CDFW donates evidence trout to Lake Tahoe Wildlife Care
SOUTH LAKE TAHOE, Calif. — California Department of Fish and Wildlife was able to turn a bad situation into a good one with the donation of 54 trout to Lake Tahoe Wildlife Care.
On April 28, CDFW received a public tip about a potential poacher near Antelope Lake in Plumas County.
“That area is really far out there and the person had just enough cell service to call us,” said CDFW Lieutenant Kyle Kroll.
Officers responded to the call and found the suspect had 54 trout in his possession, way more over the legal limit of five per day, or 10 in possession.
“All the fish and wildlife belong to the people of California, it’s not just one person’s resource to take,” Kroll said.
The suspect was fined $5,000 and placed on probation which prohibits him from fishing for many years.
“It all went through really fast, with the individual being contacted, the case going to the District Attorney’s office and being prosecuted and the final resolution … it was a quick turnaround time which is pretty impressive,” Kroll said.
CDFW were given the trout after the prosecution and decided to donate the fish, which are about 2 to 3 pounds each, to Lake Tahoe Wildlife Care.
On Tuesday, Dec. 10, Kroll and Captain Patrick Foy brought the trout to the Wildlife Care’s new facility on Al Tahoe Blvd.
The fish were first given to three brown bears and one black bear, all of which will be released into the wild this spring. Two bears will go home to Mount Shasta, one to Humboldt and one to Ojai.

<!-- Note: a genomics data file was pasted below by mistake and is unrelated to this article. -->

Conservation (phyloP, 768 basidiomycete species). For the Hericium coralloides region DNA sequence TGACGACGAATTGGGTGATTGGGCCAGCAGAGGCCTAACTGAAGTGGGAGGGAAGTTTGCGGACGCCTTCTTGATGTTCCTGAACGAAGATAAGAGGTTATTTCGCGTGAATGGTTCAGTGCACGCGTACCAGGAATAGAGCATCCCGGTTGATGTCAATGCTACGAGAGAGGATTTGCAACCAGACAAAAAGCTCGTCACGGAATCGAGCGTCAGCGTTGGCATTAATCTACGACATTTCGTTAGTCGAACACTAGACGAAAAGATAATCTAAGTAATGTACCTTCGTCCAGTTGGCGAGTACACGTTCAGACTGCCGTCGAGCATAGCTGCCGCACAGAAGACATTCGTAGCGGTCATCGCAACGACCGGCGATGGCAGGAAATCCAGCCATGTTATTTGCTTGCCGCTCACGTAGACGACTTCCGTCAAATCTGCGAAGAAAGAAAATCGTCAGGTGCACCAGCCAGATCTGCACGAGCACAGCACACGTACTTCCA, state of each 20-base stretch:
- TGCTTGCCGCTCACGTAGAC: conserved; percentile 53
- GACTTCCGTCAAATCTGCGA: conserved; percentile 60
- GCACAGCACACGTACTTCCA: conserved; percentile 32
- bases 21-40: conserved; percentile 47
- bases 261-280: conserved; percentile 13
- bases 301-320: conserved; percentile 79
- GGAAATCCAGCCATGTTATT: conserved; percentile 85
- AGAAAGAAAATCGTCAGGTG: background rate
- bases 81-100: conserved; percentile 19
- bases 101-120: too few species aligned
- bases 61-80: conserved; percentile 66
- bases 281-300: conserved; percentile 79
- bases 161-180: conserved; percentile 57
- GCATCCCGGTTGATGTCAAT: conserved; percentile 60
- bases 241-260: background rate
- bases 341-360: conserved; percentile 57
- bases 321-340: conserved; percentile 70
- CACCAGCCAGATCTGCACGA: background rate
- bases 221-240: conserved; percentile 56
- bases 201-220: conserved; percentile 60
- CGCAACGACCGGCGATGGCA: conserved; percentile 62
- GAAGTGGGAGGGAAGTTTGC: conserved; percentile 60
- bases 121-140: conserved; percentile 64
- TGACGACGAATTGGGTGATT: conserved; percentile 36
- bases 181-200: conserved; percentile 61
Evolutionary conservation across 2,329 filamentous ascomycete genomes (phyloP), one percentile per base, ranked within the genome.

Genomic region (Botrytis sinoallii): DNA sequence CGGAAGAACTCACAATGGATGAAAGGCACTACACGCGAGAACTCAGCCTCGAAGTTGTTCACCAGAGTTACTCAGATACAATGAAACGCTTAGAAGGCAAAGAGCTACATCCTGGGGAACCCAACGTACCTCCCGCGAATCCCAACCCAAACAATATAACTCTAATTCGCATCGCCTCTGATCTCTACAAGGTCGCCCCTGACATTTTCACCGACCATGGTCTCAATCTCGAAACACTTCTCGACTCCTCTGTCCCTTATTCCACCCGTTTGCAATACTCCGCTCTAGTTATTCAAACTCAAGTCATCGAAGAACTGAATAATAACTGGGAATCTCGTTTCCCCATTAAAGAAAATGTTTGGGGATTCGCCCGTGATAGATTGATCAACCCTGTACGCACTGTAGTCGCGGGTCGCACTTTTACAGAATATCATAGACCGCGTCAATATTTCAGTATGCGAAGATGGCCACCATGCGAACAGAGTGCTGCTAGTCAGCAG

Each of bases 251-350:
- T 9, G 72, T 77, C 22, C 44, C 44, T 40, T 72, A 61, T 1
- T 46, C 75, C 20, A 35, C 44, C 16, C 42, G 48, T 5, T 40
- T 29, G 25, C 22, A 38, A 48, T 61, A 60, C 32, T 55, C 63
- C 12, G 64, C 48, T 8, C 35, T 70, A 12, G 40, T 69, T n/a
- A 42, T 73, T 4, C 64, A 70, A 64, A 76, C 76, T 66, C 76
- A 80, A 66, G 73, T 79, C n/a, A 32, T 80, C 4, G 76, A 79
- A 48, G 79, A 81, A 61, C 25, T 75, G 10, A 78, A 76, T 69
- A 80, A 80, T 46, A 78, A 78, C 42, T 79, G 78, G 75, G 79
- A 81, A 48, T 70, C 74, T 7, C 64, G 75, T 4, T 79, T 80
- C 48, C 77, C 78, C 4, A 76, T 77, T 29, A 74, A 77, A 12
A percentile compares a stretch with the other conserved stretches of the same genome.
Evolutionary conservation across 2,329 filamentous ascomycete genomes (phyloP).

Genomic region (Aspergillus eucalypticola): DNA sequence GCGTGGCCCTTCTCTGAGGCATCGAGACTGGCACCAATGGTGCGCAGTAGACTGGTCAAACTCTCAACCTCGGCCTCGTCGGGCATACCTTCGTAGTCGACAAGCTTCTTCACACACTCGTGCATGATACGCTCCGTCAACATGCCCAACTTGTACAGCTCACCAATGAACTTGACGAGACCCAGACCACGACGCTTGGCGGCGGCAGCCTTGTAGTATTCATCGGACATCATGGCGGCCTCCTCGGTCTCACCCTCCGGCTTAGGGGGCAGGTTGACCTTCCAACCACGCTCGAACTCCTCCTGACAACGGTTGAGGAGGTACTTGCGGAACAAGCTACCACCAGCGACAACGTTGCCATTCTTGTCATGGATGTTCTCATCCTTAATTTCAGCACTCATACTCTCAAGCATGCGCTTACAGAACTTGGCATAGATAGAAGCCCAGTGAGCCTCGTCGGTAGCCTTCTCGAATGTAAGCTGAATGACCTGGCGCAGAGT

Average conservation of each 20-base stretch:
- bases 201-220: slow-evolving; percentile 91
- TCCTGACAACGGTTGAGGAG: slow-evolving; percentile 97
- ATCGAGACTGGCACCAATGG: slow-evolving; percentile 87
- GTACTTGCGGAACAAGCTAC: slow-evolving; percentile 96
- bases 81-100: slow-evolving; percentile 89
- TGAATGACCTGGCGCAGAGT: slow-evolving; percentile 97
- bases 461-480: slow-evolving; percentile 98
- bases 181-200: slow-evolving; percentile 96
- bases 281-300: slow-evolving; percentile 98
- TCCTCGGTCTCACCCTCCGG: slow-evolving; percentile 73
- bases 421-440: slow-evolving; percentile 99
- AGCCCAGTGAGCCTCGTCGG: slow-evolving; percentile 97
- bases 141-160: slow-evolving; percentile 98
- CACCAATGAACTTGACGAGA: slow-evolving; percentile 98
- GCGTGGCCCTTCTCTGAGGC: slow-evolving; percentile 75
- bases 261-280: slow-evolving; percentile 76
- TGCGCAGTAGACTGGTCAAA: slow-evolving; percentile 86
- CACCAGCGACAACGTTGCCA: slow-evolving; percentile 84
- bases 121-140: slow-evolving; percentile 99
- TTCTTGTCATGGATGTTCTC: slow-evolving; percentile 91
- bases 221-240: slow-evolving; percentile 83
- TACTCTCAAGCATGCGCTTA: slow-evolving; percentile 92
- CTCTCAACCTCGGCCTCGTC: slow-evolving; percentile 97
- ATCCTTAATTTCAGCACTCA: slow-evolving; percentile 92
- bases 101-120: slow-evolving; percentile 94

The bears, named Blaze, Humboldt, Yreka and Ojai, played with the dead fish but were more interested in cameras set up in their enclosure by news crews.
Fish was also given to the facility’s resident bald eagle, Em. He came to LTWC in 2014 with a broken wing. He is now missing most of one wing and will stay with LTWC for the rest of his life.
Em’s cautious around strangers and when given a trout, he stood protectively on top of it, watching all the strangers in the room.
His handler pulled the fish out from under Em and placed it on top of his feet so he’d be more enticed to eat.
“That’s what years of bonding will do,” the handler said. “If I was a complete stranger and I tried to touch his food, he’d rip my face off.”
Eventually, Em felt comfortable and chowed down.
Fish were also given to the raccoons at the facility. LTWC has two raccoon enclosures, one for adults and one for babies.
The facility is also home to hawks, ducks and chipmunks.
Board member Coralin Glerum said the majority of the animals that come to them this time of year are injured, while in June, most of the animals are babies separated from their parents.
“Everything we do is about the release,” said Glerum as she points to LTWC’s new logo of a big cat leaving a box.
She said each building will have a version of that logo with the animal housed in that building.
LTWC moved to their new location in October. They occupy five acres but they own 27.
Glerum said years down the line, their goal would be to use some of the acreage as a wildlife sanctuary for animals like Em, who can’t be released back into the wild.
According to Board Member Bruce Richards, the new facility is a $6.5 million project and they are still looking for donations.
The next building they’ll build will be an animal hospital and administration building.
Denise Upton, Animal Care Director said CDFW’s donation was great.
“We feed these bears a lot of food so any food donations help,” Upton said.
Kroll was pleased with how this story turned out.
“It’s a neat, full-circle story,” Kroll said, and added that this story would not be possible without a tip. He urges anyone who sees anything suspicious out in the wilderness to call CDFW’s hotline, even if they aren’t totally sure.
To call in possible poaching or polluting, call 888-334-2258.
To learn more about LTWC or to make a donation, visit ltwc.org.
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